Once the fibre is wet through, lift up the bottom of the protector.  Place a thin roll of fibre along the fibre just at the base of the resist.  Now fold over the excess of the laid out fibre over this roll.  Wet down and add a little embellishment to the base.  This will tidy off the base.  Cover with the protector.

Then turn the page to page 2 of the resist:

Next lay out the second triangle of bandage cotton and spray it to keep it in place.  Then, fold over the edge of the fibre onto the second page of the resist (see arrows):

Repeat the laying out process in the same manner as before.  Once this is complete, cover with another sheet of the protector and continue on to page three of the book resist.  Tidy in all the loose fibres around the edges:

Step 3 felting and fulling the tree:

Start the felting process, gently rubbing the fibres through the protector.  Take special care of the edges of the pages.  Once the fibres are secure, it’s time to roll.  Using the bubble wrap pool noodle and towel  and leaving the protectors in place roll approximately 60 times in each direction (north, south, east and west) on each page:

Once the tree has started to shrink, set aside the pool noodle and the bubble wrap and roll using the protector (leave the resist in place) 60 times in each direction on each page:

Then remove the book resist and the protectors:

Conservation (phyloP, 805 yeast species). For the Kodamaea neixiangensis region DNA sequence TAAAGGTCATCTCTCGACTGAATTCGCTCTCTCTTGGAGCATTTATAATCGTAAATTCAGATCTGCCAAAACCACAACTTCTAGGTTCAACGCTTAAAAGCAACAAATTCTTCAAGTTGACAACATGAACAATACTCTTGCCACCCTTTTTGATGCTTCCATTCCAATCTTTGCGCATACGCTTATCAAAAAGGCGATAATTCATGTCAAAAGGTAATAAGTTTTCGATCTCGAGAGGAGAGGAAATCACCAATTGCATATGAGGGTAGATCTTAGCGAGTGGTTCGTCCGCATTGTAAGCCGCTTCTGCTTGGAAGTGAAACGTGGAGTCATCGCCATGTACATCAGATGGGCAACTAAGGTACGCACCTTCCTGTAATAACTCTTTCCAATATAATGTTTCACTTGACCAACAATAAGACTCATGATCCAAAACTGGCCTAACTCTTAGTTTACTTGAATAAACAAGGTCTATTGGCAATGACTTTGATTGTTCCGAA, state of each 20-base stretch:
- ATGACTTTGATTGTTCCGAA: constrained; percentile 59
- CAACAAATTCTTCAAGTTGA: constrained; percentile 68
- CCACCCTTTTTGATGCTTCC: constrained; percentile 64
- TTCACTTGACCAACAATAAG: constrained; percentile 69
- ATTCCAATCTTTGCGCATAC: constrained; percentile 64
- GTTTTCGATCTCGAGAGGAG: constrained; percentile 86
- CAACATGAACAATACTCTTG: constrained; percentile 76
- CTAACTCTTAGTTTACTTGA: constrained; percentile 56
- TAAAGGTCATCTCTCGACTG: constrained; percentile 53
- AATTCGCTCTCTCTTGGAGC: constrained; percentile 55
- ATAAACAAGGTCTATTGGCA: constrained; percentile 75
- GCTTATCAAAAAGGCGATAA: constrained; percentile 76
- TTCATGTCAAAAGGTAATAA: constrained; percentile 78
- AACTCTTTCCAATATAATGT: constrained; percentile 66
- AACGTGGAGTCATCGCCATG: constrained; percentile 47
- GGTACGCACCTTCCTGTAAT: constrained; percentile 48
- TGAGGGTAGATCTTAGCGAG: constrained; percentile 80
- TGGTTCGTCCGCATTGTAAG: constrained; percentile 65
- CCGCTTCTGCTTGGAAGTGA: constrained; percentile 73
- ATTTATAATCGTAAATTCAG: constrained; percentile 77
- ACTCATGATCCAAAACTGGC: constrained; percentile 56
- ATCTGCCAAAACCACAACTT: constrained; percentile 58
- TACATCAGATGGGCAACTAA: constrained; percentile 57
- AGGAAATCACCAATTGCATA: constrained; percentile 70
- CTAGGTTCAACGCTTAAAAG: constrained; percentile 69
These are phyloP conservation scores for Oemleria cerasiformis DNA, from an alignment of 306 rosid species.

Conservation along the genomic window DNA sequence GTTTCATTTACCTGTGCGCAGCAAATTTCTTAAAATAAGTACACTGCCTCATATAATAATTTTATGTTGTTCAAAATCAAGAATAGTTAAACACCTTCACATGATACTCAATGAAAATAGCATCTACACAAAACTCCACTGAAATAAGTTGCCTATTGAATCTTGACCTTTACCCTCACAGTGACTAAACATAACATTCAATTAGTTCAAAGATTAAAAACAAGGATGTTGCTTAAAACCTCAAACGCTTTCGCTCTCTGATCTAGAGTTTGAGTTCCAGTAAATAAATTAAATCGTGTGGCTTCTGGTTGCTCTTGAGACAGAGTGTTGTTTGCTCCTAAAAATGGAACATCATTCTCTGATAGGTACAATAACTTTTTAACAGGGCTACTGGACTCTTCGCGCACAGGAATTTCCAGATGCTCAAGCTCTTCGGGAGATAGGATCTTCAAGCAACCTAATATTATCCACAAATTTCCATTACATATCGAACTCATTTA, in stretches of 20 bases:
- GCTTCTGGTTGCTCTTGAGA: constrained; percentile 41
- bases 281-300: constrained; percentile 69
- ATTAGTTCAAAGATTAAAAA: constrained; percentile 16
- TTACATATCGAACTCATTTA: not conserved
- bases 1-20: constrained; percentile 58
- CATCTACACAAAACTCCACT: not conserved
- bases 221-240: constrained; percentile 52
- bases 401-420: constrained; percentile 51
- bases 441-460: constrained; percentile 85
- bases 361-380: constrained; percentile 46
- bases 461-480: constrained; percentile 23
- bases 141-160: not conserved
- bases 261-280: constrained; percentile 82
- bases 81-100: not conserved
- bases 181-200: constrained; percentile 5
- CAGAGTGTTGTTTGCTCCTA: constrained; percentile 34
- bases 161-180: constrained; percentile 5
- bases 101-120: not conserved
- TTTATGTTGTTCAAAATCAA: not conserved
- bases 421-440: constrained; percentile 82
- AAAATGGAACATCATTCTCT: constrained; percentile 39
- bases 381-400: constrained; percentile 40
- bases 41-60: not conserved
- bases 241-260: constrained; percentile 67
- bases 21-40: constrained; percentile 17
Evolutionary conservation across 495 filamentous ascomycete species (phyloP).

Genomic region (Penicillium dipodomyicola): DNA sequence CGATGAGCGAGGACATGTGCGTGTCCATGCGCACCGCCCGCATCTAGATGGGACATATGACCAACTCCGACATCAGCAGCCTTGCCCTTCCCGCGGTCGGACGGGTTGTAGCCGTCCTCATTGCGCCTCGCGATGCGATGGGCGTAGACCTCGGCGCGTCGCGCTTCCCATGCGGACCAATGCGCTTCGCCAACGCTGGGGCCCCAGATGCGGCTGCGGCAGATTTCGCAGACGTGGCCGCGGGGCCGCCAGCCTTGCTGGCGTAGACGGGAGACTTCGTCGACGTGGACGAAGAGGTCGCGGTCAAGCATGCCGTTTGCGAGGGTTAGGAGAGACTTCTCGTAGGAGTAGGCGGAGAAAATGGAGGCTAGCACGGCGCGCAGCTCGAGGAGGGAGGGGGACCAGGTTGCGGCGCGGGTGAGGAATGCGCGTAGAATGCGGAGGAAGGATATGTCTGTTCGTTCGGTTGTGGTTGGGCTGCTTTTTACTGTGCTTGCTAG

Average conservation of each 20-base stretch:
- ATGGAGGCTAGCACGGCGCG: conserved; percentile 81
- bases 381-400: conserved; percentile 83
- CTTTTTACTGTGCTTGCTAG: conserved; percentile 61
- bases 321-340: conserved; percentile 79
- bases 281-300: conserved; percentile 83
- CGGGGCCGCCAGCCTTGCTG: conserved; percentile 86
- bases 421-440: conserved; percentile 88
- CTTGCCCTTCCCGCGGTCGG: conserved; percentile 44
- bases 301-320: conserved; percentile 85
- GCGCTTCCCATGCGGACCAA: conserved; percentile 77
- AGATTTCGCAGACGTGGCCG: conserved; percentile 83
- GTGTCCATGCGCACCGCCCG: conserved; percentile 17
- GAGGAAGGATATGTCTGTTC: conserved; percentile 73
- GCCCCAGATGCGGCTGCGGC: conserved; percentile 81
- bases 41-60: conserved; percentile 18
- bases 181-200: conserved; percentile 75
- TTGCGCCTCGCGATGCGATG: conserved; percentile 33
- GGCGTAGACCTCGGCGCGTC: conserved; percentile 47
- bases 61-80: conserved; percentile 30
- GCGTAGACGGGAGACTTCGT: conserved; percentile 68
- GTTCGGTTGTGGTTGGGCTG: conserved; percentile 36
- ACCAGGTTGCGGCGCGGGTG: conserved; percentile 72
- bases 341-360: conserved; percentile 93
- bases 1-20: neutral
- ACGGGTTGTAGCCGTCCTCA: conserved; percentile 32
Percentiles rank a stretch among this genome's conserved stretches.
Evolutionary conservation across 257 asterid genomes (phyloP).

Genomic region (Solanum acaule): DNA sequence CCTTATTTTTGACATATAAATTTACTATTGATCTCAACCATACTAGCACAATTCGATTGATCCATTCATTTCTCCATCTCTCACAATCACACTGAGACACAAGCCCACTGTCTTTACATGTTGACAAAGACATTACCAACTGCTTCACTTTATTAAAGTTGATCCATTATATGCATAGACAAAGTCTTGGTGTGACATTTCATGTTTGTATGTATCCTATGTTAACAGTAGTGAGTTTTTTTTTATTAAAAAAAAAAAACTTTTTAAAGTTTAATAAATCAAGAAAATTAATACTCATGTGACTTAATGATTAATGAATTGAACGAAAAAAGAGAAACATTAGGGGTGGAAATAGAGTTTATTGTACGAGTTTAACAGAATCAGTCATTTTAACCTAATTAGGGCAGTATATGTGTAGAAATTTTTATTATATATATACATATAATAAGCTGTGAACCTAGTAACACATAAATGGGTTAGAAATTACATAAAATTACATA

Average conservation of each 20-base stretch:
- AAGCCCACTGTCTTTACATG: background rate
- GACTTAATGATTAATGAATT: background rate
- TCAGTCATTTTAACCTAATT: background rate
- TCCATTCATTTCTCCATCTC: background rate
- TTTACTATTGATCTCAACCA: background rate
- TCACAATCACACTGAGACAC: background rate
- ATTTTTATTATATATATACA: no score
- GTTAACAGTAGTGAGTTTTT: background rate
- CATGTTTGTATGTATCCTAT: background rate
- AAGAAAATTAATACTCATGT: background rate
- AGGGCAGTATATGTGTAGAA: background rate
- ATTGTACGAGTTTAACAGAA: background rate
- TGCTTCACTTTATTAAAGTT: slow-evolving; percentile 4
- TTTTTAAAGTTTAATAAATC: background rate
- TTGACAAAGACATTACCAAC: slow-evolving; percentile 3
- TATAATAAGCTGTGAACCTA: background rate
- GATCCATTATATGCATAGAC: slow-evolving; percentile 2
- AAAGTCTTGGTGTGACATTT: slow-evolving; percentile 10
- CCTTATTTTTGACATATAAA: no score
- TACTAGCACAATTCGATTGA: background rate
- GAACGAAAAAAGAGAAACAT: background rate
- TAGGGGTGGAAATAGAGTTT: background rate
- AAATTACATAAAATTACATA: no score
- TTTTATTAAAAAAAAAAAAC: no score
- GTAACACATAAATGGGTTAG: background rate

Turn the tree inside out and continue fulling with the bandage cotton on the outside.  Check every now and again to make sure the tree surface is not felting together:

Work the bottom edge by rolling the edges (see arrow in photo):

Keep shrinking the tree until there’s 40% shrinkage (the tree’s height reduces from 60cm to about 36cm.  During this process, I warmed the felt up in the microwave (40 to 50 seconds on high each time being watchful not to burn the wool):


Step 4 – Getting scissor happy and finishing off:

Measure out spaces for slits and cut into each space at an angle so that the flaps are shaped like a V.  I graded these so that the bottom layer is 3cm deep, next layer up is 2.5cm etc.  In total there are 6 columns of flaps.  (Just be aware that the first and third photos here  show just one of three sides of the tree – I still have it shaped like the book resist is inside). Tidy up the bottom of the tree and seal all the cuts.